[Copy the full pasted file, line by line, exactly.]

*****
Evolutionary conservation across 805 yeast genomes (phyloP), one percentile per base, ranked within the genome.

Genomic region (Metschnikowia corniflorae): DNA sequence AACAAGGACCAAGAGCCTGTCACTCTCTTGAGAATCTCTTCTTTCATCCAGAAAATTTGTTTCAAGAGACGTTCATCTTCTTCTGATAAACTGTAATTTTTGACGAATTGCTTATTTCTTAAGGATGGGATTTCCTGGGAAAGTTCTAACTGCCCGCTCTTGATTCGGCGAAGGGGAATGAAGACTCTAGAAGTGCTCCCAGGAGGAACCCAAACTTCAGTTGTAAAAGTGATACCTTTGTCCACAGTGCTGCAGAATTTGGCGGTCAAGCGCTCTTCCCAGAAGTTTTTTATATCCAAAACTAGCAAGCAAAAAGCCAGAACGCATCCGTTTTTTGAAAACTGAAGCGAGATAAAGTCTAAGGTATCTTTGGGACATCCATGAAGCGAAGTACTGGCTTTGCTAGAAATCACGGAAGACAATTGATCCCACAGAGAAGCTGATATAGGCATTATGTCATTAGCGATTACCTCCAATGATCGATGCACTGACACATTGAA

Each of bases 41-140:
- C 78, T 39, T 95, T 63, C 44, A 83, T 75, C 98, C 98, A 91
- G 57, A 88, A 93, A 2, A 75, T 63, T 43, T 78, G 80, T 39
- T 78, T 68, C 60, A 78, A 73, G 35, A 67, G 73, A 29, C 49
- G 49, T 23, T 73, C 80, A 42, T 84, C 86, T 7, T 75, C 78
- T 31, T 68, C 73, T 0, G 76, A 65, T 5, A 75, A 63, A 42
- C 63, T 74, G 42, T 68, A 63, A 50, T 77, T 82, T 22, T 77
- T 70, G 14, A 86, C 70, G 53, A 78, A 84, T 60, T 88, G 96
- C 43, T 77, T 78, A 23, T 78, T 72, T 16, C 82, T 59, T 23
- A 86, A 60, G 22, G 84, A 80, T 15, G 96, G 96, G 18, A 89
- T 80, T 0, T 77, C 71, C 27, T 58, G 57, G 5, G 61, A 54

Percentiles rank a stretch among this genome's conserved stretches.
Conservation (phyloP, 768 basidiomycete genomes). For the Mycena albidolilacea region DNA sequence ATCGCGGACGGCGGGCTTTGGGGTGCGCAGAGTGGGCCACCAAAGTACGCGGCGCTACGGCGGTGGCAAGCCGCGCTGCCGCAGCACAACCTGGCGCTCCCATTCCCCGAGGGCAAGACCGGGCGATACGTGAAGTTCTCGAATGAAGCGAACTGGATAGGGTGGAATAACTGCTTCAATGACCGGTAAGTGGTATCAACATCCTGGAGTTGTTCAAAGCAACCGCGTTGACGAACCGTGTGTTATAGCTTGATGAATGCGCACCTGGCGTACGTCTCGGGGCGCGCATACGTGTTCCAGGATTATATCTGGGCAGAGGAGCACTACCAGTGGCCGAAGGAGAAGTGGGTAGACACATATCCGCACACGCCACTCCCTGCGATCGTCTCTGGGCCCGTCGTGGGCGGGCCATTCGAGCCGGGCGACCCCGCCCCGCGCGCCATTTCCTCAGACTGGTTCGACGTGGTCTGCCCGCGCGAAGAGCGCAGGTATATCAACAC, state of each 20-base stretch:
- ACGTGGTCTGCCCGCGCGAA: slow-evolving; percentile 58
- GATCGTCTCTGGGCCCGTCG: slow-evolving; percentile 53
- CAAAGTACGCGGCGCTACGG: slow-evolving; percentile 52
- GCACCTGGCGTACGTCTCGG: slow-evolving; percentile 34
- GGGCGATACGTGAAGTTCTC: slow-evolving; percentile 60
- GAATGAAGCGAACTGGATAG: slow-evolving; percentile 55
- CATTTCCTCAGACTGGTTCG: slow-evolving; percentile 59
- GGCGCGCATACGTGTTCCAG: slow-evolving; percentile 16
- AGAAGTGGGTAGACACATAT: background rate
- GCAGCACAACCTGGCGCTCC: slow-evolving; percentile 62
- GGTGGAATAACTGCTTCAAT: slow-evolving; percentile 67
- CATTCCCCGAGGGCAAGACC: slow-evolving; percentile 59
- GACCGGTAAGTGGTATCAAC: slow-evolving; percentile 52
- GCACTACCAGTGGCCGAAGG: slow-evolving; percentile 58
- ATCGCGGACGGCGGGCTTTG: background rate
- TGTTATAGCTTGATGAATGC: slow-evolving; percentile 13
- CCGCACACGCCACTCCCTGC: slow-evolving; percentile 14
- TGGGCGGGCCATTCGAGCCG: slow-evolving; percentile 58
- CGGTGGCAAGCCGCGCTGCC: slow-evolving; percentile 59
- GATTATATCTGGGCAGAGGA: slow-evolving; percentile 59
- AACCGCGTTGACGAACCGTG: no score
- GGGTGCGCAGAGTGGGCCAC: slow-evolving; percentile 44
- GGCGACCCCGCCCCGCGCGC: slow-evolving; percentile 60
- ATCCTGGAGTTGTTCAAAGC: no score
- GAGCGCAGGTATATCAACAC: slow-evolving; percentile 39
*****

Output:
Evolutionary conservation across 805 yeast genomes (phyloP), one percentile per base, ranked within the genome.

Genomic region (Metschnikowia corniflorae): DNA sequence AACAAGGACCAAGAGCCTGTCACTCTCTTGAGAATCTCTTCTTTCATCCAGAAAATTTGTTTCAAGAGACGTTCATCTTCTTCTGATAAACTGTAATTTTTGACGAATTGCTTATTTCTTAAGGATGGGATTTCCTGGGAAAGTTCTAACTGCCCGCTCTTGATTCGGCGAAGGGGAATGAAGACTCTAGAAGTGCTCCCAGGAGGAACCCAAACTTCAGTTGTAAAAGTGATACCTTTGTCCACAGTGCTGCAGAATTTGGCGGTCAAGCGCTCTTCCCAGAAGTTTTTTATATCCAAAACTAGCAAGCAAAAAGCCAGAACGCATCCGTTTTTTGAAAACTGAAGCGAGATAAAGTCTAAGGTATCTTTGGGACATCCATGAAGCGAAGTACTGGCTTTGCTAGAAATCACGGAAGACAATTGATCCCACAGAGAAGCTGATATAGGCATTATGTCATTAGCGATTACCTCCAATGATCGATGCACTGACACATTGAA

Each of bases 41-140:
- C 78, T 39, T 95, T 63, C 44, A 83, T 75, C 98, C 98, A 91
- G 57, A 88, A 93, A 2, A 75, T 63, T 43, T 78, G 80, T 39
- T 78, T 68, C 60, A 78, A 73, G 35, A 67, G 73, A 29, C 49
- G 49, T 23, T 73, C 80, A 42, T 84, C 86, T 7, T 75, C 78
- T 31, T 68, C 73, T 0, G 76, A 65, T 5, A 75, A 63, A 42
- C 63, T 74, G 42, T 68, A 63, A 50, T 77, T 82, T 22, T 77
- T 70, G 14, A 86, C 70, G 53, A 78, A 84, T 60, T 88, G 96
- C 43, T 77, T 78, A 23, T 78, T 72, T 16, C 82, T 59, T 23
- A 86, A 60, G 22, G 84, A 80, T 15, G 96, G 96, G 18, A 89
- T 80, T 0, T 77, C 71, C 27, T 58, G 57, G 5, G 61, A 54

Percentiles rank a stretch among this genome's conserved stretches.
Conservation (phyloP, 768 basidiomycete genomes). For the Mycena albidolilacea region DNA sequence ATCGCGGACGGCGGGCTTTGGGGTGCGCAGAGTGGGCCACCAAAGTACGCGGCGCTACGGCGGTGGCAAGCCGCGCTGCCGCAGCACAACCTGGCGCTCCCATTCCCCGAGGGCAAGACCGGGCGATACGTGAAGTTCTCGAATGAAGCGAACTGGATAGGGTGGAATAACTGCTTCAATGACCGGTAAGTGGTATCAACATCCTGGAGTTGTTCAAAGCAACCGCGTTGACGAACCGTGTGTTATAGCTTGATGAATGCGCACCTGGCGTACGTCTCGGGGCGCGCATACGTGTTCCAGGATTATATCTGGGCAGAGGAGCACTACCAGTGGCCGAAGGAGAAGTGGGTAGACACATATCCGCACACGCCACTCCCTGCGATCGTCTCTGGGCCCGTCGTGGGCGGGCCATTCGAGCCGGGCGACCCCGCCCCGCGCGCCATTTCCTCAGACTGGTTCGACGTGGTCTGCCCGCGCGAAGAGCGCAGGTATATCAACAC, state of each 20-base stretch:
- ACGTGGTCTGCCCGCGCGAA: slow-evolving; percentile 58
- GATCGTCTCTGGGCCCGTCG: slow-evolving; percentile 53
- CAAAGTACGCGGCGCTACGG: slow-evolving; percentile 52
- GCACCTGGCGTACGTCTCGG: slow-evolving; percentile 34
- GGGCGATACGTGAAGTTCTC: slow-evolving; percentile 60
- GAATGAAGCGAACTGGATAG: slow-evolving; percentile 55
- CATTTCCTCAGACTGGTTCG: slow-evolving; percentile 59
- GGCGCGCATACGTGTTCCAG: slow-evolving; percentile 16
- AGAAGTGGGTAGACACATAT: background rate
- GCAGCACAACCTGGCGCTCC: slow-evolving; percentile 62
- GGTGGAATAACTGCTTCAAT: slow-evolving; percentile 67
- CATTCCCCGAGGGCAAGACC: slow-evolving; percentile 59
- GACCGGTAAGTGGTATCAAC: slow-evolving; percentile 52
- GCACTACCAGTGGCCGAAGG: slow-evolving; percentile 58
- ATCGCGGACGGCGGGCTTTG: background rate
- TGTTATAGCTTGATGAATGC: slow-evolving; percentile 13
- CCGCACACGCCACTCCCTGC: slow-evolving; percentile 14
- TGGGCGGGCCATTCGAGCCG: slow-evolving; percentile 58
- CGGTGGCAAGCCGCGCTGCC: slow-evolving; percentile 59
- GATTATATCTGGGCAGAGGA: slow-evolving; percentile 59
- AACCGCGTTGACGAACCGTG: no score
- GGGTGCGCAGAGTGGGCCAC: slow-evolving; percentile 44
- GGCGACCCCGCCCCGCGCGC: slow-evolving; percentile 60
- ATCCTGGAGTTGTTCAAAGC: no score
- GAGCGCAGGTATATCAACAC: slow-evolving; percentile 39